Oct 16, 2008 Criminal juries may not make up the governing law
Around fourteen years ago, at the post conviction/habeas corpus stage, I won a retrial in a Maryland trial court for a man convicted of burglary for breaking into his grandmother’s house with the intent to rape her, and of raping her. I then defended my client for the retrial; and ultimately reached a guilty plea agreement involving a plea to the rape count, a dismissal of the remaining count, and no prosecutorial opposition to a release from further executed incarceration time. On the day my client entered a guilty plea anew, the judge released him from any further prison time, without requiring probation.
Without question, if my client committed the crime for which he was convicted, it was heinous beyond heinous. At the same time, the circumstances that led to his jury conviction and countless thousands of other Maryland convictions flew in the face of the most basic federal Constitutional right not to be convicted without a jury finding of proof of guilt beyond a reasonable doubt.
Specifically, before 1980, countless Maryland judges (including the judge who presided at my foregoing client’s original trial) — if not all of them — advised juries in criminal cases that the judges’ instructions to the jury about the law were purely advisory and that the juries were free to disregard said instructions, on the basis of the following provision of the Maryland Declaration of Rights: "Art. 23. In the trial of all criminal cases, the Jury shall be the Judges of Law, as well as of fact, except that the Court may pass upon the sufficiency of the evidence to sustain a conviction."
Read literally, the foregoing Article 23 could cut both ways. It could lead a jury to convict a defendant in contravention of the obligation under the federal Constitution that no conviction take place without proof beyond a reasonable doubt. On the flip side, read literally, Article 23 could embolden a jury to acquit/exercise jury nullification even if it concluded a crime had been committed. Keep in mind that Maryland has a particularly long and deep history of racism and segregation, thus having enabled juries all the more under Article 23 to convict based on non-white status alone and to acquit white people who committed crimes against non-white people. Keep in mind further that at least right up to the 1920’s (if not later), women had no right to serve on juries in Maryland. As to non-whites serving on juries, who knows when Maryland courts stopped excluding them through the front door and back door (it seems that the U.S. Supreme Court may have waited until 1935 in the Scottsboro Men case (why did even Chief Justice Hughes refer to them as "boys", in the opening paragraph of the 1935 opinion, no less?) to prohibit systematic exclusion of non-whites from juries)?
Not until the early 1980’s did Maryland’s highest court put full brakes on judges’ telling jurors that they could disregard the judges’ instructions on the law. Stevenson v. Maryland, 289 Md. 167, 423 A.2d 558 (1980); Montgomery v. Maryland, 292 Md. 84, 437 A.2d 654 (1981).
Consequently, at the habeas corpus/post conviction stage, is a Maryland convict entitled to a new trial if his or her jury was advised that it was free to disregard the judge’s instructions on the law? A prosecutor might reply that the issue has been waived if the defendant did not enter a timely objection to the jury instruction at the time it was given. The defendant could reply that defense counsel was ineffective under the Constitution’s Sixth and Fourteenth Amendments for failing to object to the jury instruction. The prosecutor might then reply that the defense counsel’s not objecting was not ineffective if the trial took place before the foregoing early 1980’s Stevenson and Montgomery cases were available to cue the trial lawyer to object. The defense might reply that those early 1980’s cases retroactively changed the application of Article 23 of Maryland’s Declaration of Rights, thus entitling the defendant to a retrial. Judges considering such a question would likely wonder about the floodgates to retrials that would be opened by agreeing with the latter argument (with plenty of witnesses long-dead by now). Of course, such a concern should not enter the decisionmaking process of a judge.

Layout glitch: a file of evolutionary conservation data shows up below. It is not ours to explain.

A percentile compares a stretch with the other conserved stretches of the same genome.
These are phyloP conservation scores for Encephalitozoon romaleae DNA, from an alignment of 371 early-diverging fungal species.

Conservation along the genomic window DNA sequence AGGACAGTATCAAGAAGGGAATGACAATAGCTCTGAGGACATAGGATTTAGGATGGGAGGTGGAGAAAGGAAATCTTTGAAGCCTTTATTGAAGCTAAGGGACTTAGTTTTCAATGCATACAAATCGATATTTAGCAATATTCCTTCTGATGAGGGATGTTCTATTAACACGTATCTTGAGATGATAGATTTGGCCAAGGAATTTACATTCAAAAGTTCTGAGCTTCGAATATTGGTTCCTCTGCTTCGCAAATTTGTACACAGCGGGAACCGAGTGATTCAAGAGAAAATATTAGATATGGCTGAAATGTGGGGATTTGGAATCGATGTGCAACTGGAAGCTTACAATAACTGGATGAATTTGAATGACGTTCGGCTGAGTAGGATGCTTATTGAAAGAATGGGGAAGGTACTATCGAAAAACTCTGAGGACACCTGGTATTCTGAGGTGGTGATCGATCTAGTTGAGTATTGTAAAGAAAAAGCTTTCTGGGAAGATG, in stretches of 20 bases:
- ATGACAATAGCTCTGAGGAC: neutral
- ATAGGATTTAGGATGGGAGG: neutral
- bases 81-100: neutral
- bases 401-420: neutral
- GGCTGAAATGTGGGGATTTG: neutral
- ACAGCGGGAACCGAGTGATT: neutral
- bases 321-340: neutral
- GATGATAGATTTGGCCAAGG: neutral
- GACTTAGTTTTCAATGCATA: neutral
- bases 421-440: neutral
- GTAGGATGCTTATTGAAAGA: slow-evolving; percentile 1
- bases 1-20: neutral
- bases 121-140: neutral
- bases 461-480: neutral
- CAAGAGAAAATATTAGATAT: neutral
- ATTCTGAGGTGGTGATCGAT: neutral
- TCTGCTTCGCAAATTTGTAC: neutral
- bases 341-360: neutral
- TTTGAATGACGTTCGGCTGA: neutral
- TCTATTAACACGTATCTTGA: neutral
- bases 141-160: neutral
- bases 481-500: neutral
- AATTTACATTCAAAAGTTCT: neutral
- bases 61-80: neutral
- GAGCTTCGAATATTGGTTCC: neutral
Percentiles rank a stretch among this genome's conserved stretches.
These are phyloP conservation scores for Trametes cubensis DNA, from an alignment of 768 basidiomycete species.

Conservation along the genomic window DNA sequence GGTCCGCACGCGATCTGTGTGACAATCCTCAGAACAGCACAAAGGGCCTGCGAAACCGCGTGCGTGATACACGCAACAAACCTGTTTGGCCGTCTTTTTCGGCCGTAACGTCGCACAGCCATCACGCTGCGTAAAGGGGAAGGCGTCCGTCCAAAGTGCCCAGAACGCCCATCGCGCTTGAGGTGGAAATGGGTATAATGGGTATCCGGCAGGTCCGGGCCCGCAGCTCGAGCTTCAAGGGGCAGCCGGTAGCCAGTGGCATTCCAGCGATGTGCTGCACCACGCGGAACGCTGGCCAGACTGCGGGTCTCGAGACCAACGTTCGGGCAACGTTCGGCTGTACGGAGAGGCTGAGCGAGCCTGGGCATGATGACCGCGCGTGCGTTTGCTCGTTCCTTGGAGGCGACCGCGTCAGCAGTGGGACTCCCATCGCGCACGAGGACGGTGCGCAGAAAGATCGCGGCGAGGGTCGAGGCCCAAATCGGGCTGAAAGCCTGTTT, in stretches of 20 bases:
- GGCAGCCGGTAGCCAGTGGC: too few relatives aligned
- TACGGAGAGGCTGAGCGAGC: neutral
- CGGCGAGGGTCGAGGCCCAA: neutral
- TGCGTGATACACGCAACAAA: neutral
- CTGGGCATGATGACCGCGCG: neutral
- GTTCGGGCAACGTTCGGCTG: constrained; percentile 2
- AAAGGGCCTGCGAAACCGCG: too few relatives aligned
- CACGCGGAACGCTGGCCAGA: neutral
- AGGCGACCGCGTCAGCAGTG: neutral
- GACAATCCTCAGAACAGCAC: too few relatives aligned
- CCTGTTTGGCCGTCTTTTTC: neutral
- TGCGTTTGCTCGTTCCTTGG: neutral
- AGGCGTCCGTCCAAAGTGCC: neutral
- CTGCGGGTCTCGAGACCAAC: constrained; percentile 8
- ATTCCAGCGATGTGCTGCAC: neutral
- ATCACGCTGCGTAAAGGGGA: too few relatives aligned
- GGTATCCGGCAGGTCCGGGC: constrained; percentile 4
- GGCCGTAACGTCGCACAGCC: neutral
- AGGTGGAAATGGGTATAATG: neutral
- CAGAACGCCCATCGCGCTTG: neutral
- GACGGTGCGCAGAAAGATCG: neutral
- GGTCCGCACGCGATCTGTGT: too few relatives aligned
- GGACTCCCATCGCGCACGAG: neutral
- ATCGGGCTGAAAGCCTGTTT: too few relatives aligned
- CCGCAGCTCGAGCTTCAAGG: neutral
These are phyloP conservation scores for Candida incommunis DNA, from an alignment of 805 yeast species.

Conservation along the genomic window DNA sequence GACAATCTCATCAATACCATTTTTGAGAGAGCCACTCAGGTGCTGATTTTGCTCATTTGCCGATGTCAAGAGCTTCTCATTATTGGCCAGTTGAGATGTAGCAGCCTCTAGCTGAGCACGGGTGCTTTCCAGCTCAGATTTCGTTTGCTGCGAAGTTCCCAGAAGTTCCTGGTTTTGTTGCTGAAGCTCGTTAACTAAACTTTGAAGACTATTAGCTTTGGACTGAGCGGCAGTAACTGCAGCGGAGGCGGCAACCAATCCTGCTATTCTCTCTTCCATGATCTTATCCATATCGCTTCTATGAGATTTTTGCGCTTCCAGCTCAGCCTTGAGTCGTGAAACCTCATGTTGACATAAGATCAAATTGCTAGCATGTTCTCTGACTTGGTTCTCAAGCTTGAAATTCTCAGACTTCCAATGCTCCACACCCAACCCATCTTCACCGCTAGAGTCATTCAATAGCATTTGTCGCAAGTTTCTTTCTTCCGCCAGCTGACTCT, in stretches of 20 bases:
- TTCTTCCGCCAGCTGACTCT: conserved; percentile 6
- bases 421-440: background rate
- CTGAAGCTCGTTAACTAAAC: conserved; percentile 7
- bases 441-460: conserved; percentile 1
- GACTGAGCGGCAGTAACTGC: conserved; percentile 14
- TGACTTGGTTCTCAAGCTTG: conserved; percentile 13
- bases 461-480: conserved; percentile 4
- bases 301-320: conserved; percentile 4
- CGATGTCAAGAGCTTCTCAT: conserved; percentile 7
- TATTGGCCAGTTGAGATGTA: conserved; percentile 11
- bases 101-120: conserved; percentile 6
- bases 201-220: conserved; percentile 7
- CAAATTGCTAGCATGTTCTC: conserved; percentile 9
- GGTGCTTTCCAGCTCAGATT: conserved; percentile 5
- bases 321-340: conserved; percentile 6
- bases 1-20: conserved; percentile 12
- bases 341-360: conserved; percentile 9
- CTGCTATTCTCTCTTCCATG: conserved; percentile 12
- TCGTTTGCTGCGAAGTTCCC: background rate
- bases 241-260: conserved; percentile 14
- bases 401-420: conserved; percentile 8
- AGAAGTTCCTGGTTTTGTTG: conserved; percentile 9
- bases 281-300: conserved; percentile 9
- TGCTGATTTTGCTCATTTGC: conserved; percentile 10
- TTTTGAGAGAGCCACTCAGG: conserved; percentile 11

On October 15, 2008, a 4-3 majority of Maryland’s highest court closed any such possible floodgate-opening by determining that Stevenson and Montgomery merely clarified the law, and did not change it, thus foreclosing the possibility of any retroactivity. Praised be Judges Eldridge, Bell, and Battaglia for dissenting. Maryland v. Adams, ___ Md. ___ (Oct. 15, 2008).
As to my client convicted of raping his grandmother, to my best recollection, he was convicted before the foregoing Stevenson and Montgomery opinions were issued. Neither the prosecutor nor post conviction hearing judge called me on that. I was not as fortunate in another county with the same post-conviction argument about a conviction rendered pre-Stevenson and Montgomery. Without judicial or gubernatorial intervention, my latter client will live out the rest of his days in prison, convicted unconstitutionally of robbery and felony murder, due to a gross violation of his rights by the trial judge having advised the jury that it was free to disregard his jury instructions.